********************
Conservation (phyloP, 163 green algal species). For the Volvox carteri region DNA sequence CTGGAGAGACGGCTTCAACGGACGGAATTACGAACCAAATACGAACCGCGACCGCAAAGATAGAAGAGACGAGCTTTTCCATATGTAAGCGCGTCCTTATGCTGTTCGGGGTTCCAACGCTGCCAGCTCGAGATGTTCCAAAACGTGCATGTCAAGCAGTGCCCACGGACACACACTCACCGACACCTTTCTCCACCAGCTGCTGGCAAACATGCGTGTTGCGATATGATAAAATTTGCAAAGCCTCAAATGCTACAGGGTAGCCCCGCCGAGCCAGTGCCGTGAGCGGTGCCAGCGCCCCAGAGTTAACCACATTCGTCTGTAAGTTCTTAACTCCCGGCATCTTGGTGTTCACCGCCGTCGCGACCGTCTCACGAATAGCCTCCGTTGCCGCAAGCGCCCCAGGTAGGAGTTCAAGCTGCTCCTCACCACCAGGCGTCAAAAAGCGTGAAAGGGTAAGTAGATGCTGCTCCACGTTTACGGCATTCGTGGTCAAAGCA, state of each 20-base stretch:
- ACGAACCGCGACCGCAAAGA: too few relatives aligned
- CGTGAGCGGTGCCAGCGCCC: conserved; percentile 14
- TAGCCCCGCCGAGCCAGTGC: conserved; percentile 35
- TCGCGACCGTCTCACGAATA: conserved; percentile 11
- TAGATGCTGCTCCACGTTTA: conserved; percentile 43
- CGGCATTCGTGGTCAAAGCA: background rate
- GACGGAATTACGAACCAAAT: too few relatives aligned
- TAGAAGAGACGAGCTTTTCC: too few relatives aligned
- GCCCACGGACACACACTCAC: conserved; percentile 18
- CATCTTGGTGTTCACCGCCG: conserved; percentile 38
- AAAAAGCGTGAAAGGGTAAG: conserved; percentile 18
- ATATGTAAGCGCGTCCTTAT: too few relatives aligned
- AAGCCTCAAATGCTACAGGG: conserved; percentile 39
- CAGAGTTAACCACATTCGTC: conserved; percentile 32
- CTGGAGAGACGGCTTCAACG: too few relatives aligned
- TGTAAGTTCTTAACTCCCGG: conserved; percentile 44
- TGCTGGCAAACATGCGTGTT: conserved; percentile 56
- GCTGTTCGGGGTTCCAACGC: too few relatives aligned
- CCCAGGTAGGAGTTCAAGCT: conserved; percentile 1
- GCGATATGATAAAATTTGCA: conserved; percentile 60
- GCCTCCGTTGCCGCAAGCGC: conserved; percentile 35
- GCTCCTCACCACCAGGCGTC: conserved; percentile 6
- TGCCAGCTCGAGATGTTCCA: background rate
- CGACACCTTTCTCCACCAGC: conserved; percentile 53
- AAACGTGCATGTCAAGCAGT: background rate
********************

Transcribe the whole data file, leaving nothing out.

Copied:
Conservation (phyloP, 163 green algal species). For the Volvox carteri region DNA sequence CTGGAGAGACGGCTTCAACGGACGGAATTACGAACCAAATACGAACCGCGACCGCAAAGATAGAAGAGACGAGCTTTTCCATATGTAAGCGCGTCCTTATGCTGTTCGGGGTTCCAACGCTGCCAGCTCGAGATGTTCCAAAACGTGCATGTCAAGCAGTGCCCACGGACACACACTCACCGACACCTTTCTCCACCAGCTGCTGGCAAACATGCGTGTTGCGATATGATAAAATTTGCAAAGCCTCAAATGCTACAGGGTAGCCCCGCCGAGCCAGTGCCGTGAGCGGTGCCAGCGCCCCAGAGTTAACCACATTCGTCTGTAAGTTCTTAACTCCCGGCATCTTGGTGTTCACCGCCGTCGCGACCGTCTCACGAATAGCCTCCGTTGCCGCAAGCGCCCCAGGTAGGAGTTCAAGCTGCTCCTCACCACCAGGCGTCAAAAAGCGTGAAAGGGTAAGTAGATGCTGCTCCACGTTTACGGCATTCGTGGTCAAAGCA, state of each 20-base stretch:
- ACGAACCGCGACCGCAAAGA: too few relatives aligned
- CGTGAGCGGTGCCAGCGCCC: conserved; percentile 14
- TAGCCCCGCCGAGCCAGTGC: conserved; percentile 35
- TCGCGACCGTCTCACGAATA: conserved; percentile 11
- TAGATGCTGCTCCACGTTTA: conserved; percentile 43
- CGGCATTCGTGGTCAAAGCA: background rate
- GACGGAATTACGAACCAAAT: too few relatives aligned
- TAGAAGAGACGAGCTTTTCC: too few relatives aligned
- GCCCACGGACACACACTCAC: conserved; percentile 18
- CATCTTGGTGTTCACCGCCG: conserved; percentile 38
- AAAAAGCGTGAAAGGGTAAG: conserved; percentile 18
- ATATGTAAGCGCGTCCTTAT: too few relatives aligned
- AAGCCTCAAATGCTACAGGG: conserved; percentile 39
- CAGAGTTAACCACATTCGTC: conserved; percentile 32
- CTGGAGAGACGGCTTCAACG: too few relatives aligned
- TGTAAGTTCTTAACTCCCGG: conserved; percentile 44
- TGCTGGCAAACATGCGTGTT: conserved; percentile 56
- GCTGTTCGGGGTTCCAACGC: too few relatives aligned
- CCCAGGTAGGAGTTCAAGCT: conserved; percentile 1
- GCGATATGATAAAATTTGCA: conserved; percentile 60
- GCCTCCGTTGCCGCAAGCGC: conserved; percentile 35
- GCTCCTCACCACCAGGCGTC: conserved; percentile 6
- TGCCAGCTCGAGATGTTCCA: background rate
- CGACACCTTTCTCCACCAGC: conserved; percentile 53
- AAACGTGCATGTCAAGCAGT: background rate